... The energy dissipation ability of RSRMS can be quantified by loss factor η proposed by Carfagni et al. [63], which can be expressed as ...
Article
Utilizing elastic metamaterials for energy dissipation is a promising research hotspot since it is reusable compared with the plastic material. An innovative reusable and self-recoverable metastructure (RSRMS) with tetrahedral motif unit cells (TMUCs) for tri-directional energy dissipation is presented in this paper. TMUC, fabricated via 3D printing, mainly composes of a skeleton, six double curved beams, four near-rigid columns, and four caps. The force-displacement relationship of the midpoint of double curved beams is deduced and its criterion for self-recoverability and reusability is investigated. The mechanical model of the proposed RSRMS is established and corresponding snap-through behavior is investigated. The effects of geometric parameters of RSRMS on energy dissipation are systematically studied through numerical simulations, finite element analysis and experimental investigations. The results demonstrate that RSRMS is able to dissipate energy effectively via snap-through induced hysteretic force-displacement behavior and elastic deformation. The efficiency of energy dissipation relies on the number of TMUCs connected in series and the apex height-to-thickness ratio of the double curved beams. Mechanical properties of RSRMS and TMUC are sensitive to the rigidity of supporting skeleton. The proposed RSRMS has potential applications requiring repetitive energy dissipation.
... With structural damping, the measure of damping in structures is included using a relative measure called the damping loss factor η. The loss factor is proportional to the damping capacity which is the ratio of the dissipated energy to the total energy [24,30]. Experimental methods to identify the damping loss factor from measured vibration data can be referred to [23,31]. The damping model mathematically introduces imaginary terms to the stiffness matrix [32], expressed as K = (1 + iη)K ∈ C n×n . ...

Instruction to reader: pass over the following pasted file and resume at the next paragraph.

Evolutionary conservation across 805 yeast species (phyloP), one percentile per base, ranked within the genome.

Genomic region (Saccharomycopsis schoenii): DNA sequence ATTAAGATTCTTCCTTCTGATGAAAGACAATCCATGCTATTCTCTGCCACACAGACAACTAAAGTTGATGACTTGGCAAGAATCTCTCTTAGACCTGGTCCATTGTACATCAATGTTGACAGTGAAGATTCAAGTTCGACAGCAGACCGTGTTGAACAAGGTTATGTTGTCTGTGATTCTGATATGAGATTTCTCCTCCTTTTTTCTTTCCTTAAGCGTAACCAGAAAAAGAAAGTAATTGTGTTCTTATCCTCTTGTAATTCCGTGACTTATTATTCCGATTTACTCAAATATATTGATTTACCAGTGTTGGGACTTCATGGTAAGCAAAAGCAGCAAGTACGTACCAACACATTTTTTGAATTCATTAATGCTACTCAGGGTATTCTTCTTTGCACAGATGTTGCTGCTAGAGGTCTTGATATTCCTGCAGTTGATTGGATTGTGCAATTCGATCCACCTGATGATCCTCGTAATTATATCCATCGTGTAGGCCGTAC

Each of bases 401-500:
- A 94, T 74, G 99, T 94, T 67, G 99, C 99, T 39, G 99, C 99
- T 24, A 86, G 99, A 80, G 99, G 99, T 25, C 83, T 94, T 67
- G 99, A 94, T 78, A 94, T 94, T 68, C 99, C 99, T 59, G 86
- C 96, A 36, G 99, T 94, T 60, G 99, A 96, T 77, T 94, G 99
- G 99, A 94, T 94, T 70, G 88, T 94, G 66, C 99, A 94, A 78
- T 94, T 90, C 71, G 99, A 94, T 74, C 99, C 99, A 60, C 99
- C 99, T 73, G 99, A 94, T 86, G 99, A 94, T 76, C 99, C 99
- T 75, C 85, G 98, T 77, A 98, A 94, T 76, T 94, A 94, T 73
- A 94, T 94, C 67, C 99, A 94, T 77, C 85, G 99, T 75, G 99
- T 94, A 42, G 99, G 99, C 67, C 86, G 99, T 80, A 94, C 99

Chapter
The paper presents a practical approach to deploy Krylov-based model order reduction techniques for industrial vibroacoustic problems. The numerical analysis of frequency-domain transfer functions provides valuable insights into the model’s behavior even at an early stage of product development. Model order reduction is a promising approach to yield faster computations while analyzing large-scale vibroacoustic models, where an expensive evaluation is performed for a significantly large number of frequency points. However, reducing a full-order model including damping mechanisms requires special attention so as to efficiently gain from the reduction process with respect to accuracy and performance. Therefore, one main focus of this contribution is to identify methods and strategies to efficiently reduce vibroacoustic models incorporating different damping mechanisms. The identified and optimized model reduction approach is finally applied to an industrial problem, where a real automotive structure is reduced and evaluated for the coupled system response using a combined substructuring and model reduction scheme. Moreover, through the example, the efficiency of the Krylov-based techniques is demonstrated with respect to localized damping.